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   5.1.C.  Customer Database: The Customer Database holds the user
           information including the notifications setup for each user.
           The database may also hold status of which users were
           notified and users pending notification.

   5.1.D.  The Messaging Service is a process engine that retrieves
           specific web notification messages from a catalog of possible
           notifications.  A When a notification for a specific user is
           not in cache, the process retrieves this information from the
           Customer Database and populates the cache for a specific
           period of time.  The initial version of this service uses
           Apache Tomcat, an open source application.

   5.1.E.  Session Management Broker: A Load Balancer (LB) with a
           customized layer 7 inspection policy was used to
           differentiate between HTTP and non-HTTP traffic on TCP port
           80.  The LB functions as a full stateful TCP proxy with the
           ability to forward packets from existing TCP sessions that do
           not exist in the internal session table.  New HTTP sessions
           are load balanced to a proxy layer either transparently or
           using source Network Address Translation (NAT [RFC1631]) from
           the LB, with additional layer 7 inspection as needed.
           Established TCP sessions not in the LB session table are
           simply forwarded to the destination transparently via the
           proxy layer.  The initial version of this system uses a
           Session Management Broker which has been developed internally
           by Comcast.
























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5.2.  Functional Diagram


   +--------+        +------------+        +----------+
   |  ICAP  | <----> | Messaging  | <----> | Customer |
   | Server |        |  Service   |        | Database |
   +--------+        +------------+        +----------+
     ^
     |                +----------+
     |                |          |
     |      +-------> | Internet | <-------+
     |      |         |          |         |
     |      |         +----------+         |
     |      |              ^               |
     |      |              |               |
     v      v              |               |
   +----------+            V               v
   |+--------+|        +-------+       +--------+
   ||  ICAP  || <----> |  SMB  | <---> | Access |
   || Client ||        +-------+       | Router |
   |+--------+|                        +--------+
   || SQUID  ||                            ^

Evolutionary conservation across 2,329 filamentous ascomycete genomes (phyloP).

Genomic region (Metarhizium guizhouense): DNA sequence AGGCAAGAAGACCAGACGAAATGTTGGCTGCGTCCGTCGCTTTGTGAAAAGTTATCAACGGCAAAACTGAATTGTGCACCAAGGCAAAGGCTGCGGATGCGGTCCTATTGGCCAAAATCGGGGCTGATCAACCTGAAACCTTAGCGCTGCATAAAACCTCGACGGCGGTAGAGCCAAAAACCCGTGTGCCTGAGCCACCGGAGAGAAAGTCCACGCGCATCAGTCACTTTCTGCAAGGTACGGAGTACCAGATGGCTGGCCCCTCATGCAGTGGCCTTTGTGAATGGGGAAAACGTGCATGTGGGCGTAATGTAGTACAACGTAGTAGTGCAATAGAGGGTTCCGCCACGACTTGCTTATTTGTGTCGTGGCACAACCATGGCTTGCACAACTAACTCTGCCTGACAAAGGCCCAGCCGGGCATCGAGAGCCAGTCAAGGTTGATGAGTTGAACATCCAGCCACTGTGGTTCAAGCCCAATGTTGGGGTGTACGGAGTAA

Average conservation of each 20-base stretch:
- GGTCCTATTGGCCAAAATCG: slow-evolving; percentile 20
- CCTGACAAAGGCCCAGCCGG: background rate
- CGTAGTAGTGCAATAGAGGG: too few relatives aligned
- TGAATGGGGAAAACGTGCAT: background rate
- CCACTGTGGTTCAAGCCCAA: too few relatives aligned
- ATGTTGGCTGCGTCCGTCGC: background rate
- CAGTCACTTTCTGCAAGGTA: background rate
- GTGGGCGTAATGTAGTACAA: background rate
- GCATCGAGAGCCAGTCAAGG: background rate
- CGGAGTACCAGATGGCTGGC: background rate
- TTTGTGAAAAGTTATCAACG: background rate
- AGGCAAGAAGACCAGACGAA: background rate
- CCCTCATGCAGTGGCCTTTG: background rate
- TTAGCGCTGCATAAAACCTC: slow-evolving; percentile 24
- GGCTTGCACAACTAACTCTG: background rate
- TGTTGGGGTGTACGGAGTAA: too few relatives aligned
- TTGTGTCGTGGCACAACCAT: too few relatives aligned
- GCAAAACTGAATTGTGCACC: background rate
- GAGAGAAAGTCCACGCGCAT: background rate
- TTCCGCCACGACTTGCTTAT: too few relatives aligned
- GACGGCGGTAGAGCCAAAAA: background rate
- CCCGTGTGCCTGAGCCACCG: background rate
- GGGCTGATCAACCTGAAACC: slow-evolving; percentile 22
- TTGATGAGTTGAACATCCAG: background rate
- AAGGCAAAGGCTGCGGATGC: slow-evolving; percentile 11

|| Proxy  ||                            |
   |+--------+|                            |
   +----------+                            |
                                           v
                                     +----------+
                                     | Network  |
                                     | Element* |
                                     +----------+
                                          ^
                                          |
                                          |
                                          v
                                       +------+
                                       |  PC  |
                                       +------+

   * An access network element, such as a Cable Modem Termination
     System (CMTS).



         Figure 1: Web Notification System - Functional Components







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6.  High Level Communication Flow

   6.A.  Setup Differentiated Services (DiffServ): Using DiffServe
         [RFC2474] [RFC2475] [RFC2597] [RFC3140] [RFC3246] [RFC3260]
         [RFC4594], set a policy to direct TCP port 80 traffic to the
         web notification system's web proxy.

   6.B.  Session Management: TCP port 80 Packets are routed to a load
         balancer where the load balancer then distinguishes new TCP
         port 80 sessions as HTTP or non-HTTP.  For HTTP sessions, the
         load balancer forwards to the proxy.  For non-HTTP traffic such
         as instant messaging (IM), the load balancer either forwards to
         a TCP proxy layer for handling or operates as a full TCP proxy
         for non-HTTP sessions and forwards to the destination.  Pre-
         established TCP sessions on port 80 are identified by the load
         balancer and forwarded with no impact.

   6.C.  Web Proxy Forwards Request: The web proxy forwards the HTTP